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Infantry Weapons

Royal Danish Army buys Weibel muzzle velocity radar for mortars

20 March 2020
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The Royal Danish Army is now installing Weibel Scientific’s MVR-700 – a muzzle velocity radar (MVR) – on its recently acquired Elbit Systems/ESL Cardom 10 120 mm muzzle-loaded smoothbore mortars, which arm the service’s Piranha 5 8x8 vehicles.

A total of 12 Cardom 10s have been procured by the Danish Ministry of Defence Acquisition and Logistics Organisation (DALO) and these are fitted with a load-assist device to increase the rate of fire and reduce crew fatigue.

Weibel Scientific developed its family of Doppler-based MVRs using internal research and development funding. For the Danish application, the MVR-700 is mounted parallel to the 120 mm barrel, according to the company.

An STK Land Systems 120 mm Super Rapid Advanced Mortar System MK II fitted with the MVR-700 doppler radar for trials in Slovakia. (Weibul Scientific)An STK Land Systems 120 mm Super Rapid Advanced Mortar System MK II fitted with the MVR-700 doppler radar for trials in Slovakia. (Weibul Scientific)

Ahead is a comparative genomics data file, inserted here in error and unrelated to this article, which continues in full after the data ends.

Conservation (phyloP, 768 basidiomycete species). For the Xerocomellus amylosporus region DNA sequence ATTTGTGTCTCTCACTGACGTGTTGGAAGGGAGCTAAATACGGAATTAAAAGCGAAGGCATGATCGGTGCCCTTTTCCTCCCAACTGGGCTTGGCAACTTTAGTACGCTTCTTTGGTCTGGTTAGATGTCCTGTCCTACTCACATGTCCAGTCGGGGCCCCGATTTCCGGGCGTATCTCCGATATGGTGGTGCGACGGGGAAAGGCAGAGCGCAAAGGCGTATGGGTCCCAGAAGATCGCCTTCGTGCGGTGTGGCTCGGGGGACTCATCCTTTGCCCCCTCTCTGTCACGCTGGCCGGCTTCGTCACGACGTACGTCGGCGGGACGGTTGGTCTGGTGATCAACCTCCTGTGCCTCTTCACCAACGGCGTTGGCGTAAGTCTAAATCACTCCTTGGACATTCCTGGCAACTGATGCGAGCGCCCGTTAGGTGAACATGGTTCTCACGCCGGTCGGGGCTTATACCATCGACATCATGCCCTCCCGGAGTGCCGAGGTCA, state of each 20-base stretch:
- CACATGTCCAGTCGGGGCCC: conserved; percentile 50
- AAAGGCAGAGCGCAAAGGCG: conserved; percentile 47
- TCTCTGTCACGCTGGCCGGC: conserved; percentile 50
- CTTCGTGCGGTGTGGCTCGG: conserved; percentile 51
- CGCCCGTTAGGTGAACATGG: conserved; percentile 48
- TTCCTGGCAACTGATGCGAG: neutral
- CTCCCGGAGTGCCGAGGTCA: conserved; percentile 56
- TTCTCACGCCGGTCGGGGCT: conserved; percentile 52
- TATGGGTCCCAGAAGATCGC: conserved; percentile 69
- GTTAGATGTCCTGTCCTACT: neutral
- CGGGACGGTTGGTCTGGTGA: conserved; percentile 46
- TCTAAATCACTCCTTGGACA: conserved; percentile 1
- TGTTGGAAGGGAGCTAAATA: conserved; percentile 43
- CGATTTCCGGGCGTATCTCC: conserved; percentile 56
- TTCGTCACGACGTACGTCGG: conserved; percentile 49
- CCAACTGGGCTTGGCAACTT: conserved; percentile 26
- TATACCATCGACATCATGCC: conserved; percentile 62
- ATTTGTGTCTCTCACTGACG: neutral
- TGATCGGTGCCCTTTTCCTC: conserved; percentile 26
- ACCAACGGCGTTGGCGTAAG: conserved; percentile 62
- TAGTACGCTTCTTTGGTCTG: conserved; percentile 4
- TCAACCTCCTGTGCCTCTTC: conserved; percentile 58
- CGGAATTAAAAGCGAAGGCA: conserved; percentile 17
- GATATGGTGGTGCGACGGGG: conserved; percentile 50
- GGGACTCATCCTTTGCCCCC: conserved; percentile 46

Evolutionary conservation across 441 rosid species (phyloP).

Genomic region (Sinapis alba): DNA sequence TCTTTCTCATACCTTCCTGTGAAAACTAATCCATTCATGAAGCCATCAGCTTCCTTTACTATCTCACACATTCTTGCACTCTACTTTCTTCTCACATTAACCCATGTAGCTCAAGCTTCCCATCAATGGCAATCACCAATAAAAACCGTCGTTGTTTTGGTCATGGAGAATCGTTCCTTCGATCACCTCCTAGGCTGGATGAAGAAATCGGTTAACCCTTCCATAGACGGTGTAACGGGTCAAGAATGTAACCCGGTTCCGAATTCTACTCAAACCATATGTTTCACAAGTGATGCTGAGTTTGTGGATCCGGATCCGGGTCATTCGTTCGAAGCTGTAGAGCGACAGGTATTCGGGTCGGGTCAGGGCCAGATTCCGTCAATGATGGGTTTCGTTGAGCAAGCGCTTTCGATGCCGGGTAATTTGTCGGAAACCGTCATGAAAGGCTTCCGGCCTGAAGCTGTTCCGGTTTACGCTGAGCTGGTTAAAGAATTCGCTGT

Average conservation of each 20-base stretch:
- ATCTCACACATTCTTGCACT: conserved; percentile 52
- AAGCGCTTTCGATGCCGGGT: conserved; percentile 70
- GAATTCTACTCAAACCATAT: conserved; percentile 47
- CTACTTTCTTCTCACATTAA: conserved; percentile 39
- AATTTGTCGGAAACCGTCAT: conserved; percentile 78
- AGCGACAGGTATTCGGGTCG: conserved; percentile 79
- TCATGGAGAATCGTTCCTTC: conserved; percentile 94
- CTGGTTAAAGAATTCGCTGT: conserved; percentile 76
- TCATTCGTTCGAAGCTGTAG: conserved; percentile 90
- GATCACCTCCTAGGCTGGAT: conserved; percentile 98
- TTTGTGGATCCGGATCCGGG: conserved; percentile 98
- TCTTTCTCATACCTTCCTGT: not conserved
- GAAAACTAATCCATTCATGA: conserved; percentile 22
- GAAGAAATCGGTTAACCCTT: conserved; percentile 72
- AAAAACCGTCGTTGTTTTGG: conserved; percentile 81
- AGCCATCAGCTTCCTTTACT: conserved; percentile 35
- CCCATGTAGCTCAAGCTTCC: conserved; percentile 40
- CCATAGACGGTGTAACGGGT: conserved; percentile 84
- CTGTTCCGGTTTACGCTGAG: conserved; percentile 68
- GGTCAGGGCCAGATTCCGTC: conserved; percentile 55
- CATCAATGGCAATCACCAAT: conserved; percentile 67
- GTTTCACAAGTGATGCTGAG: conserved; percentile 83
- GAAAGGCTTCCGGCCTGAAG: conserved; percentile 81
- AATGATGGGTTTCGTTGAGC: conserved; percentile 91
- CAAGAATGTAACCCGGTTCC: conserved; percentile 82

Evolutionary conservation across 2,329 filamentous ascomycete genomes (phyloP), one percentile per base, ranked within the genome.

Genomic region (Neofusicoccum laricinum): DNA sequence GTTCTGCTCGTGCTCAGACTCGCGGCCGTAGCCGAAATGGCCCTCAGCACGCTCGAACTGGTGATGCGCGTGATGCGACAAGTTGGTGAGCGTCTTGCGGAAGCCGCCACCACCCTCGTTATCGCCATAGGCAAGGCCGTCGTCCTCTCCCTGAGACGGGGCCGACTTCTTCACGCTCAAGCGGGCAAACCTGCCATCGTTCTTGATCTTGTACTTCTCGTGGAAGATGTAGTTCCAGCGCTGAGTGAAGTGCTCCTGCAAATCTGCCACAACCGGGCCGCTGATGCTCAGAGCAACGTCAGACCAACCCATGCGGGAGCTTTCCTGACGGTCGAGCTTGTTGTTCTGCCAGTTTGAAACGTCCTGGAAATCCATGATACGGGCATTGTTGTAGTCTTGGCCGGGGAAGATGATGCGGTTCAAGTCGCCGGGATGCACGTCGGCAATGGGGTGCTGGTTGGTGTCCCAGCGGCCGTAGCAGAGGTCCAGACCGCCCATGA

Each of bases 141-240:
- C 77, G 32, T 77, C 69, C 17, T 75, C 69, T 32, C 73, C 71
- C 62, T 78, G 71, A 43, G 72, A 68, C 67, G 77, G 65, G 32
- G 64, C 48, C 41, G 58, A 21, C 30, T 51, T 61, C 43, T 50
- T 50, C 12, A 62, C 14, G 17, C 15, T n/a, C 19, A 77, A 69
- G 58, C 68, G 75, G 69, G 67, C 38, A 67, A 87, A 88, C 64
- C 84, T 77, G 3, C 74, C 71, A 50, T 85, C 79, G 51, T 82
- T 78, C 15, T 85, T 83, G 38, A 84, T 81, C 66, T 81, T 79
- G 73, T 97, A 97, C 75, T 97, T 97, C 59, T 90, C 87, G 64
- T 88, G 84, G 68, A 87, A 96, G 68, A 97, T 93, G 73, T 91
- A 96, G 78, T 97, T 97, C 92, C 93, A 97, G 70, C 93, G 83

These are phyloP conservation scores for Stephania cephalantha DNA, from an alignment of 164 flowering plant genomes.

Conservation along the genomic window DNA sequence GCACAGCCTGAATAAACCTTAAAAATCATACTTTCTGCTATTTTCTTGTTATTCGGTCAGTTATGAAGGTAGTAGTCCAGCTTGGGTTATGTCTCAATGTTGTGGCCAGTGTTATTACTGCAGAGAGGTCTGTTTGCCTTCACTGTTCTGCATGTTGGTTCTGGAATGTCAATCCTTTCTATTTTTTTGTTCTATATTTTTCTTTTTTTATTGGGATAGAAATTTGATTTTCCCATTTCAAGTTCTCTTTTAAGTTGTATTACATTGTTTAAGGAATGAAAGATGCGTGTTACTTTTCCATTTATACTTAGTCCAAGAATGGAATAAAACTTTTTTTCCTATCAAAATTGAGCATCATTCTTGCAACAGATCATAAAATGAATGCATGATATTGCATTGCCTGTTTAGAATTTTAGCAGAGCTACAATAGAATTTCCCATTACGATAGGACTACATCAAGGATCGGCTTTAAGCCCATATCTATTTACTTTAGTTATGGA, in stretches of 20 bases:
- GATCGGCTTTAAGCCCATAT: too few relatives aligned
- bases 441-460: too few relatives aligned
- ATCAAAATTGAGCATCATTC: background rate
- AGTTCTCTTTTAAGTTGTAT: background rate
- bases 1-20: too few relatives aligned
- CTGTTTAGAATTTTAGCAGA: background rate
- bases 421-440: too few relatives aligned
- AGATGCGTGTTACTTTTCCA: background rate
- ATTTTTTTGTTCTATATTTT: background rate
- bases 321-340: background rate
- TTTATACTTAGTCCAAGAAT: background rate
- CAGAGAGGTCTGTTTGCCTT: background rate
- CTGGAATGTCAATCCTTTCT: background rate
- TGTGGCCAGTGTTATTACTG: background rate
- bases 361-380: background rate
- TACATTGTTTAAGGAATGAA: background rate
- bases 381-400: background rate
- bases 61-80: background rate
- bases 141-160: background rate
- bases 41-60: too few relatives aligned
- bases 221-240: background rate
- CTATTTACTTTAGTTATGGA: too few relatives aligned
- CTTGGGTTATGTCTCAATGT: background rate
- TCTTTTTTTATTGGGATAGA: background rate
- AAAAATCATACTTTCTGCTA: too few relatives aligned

Muzzle variation of the mortar bomb takes place because of a number of factors, including the variability of the clip-on propellant at the base of the mortar bomb and its temperature, according to a US Army study. Weibel Scientific noted that muzzle velocity and meteorological conditions are the key drivers that can affect accuracy.

In the case of the Royal Danish Army, the MVR-700 is integrated with the on-board computerised fire control system (FCS) and the land navigation system (both inertial navigation and global positioning system). This enables the mortar system to come into action and carry out a rapid target engagement sequence.

Finn Kobbero, regional sales director at Weibel Scientific, said, “Our MVR-700 interfaces to over 20 FCS through a simple interface which can be serial or Ethernet based, dependent on the model.” Kobbero added, “The MVR-700 incorporates … variable frequency, self-calibrating technology, motion compensation, and measurement precision of typically 0.05%.”

If the mortar is not fitted with an on-board FCS computer then the muzzle velocity data can be taken manually from the MVR-700 display and used to calculate firing data manually.

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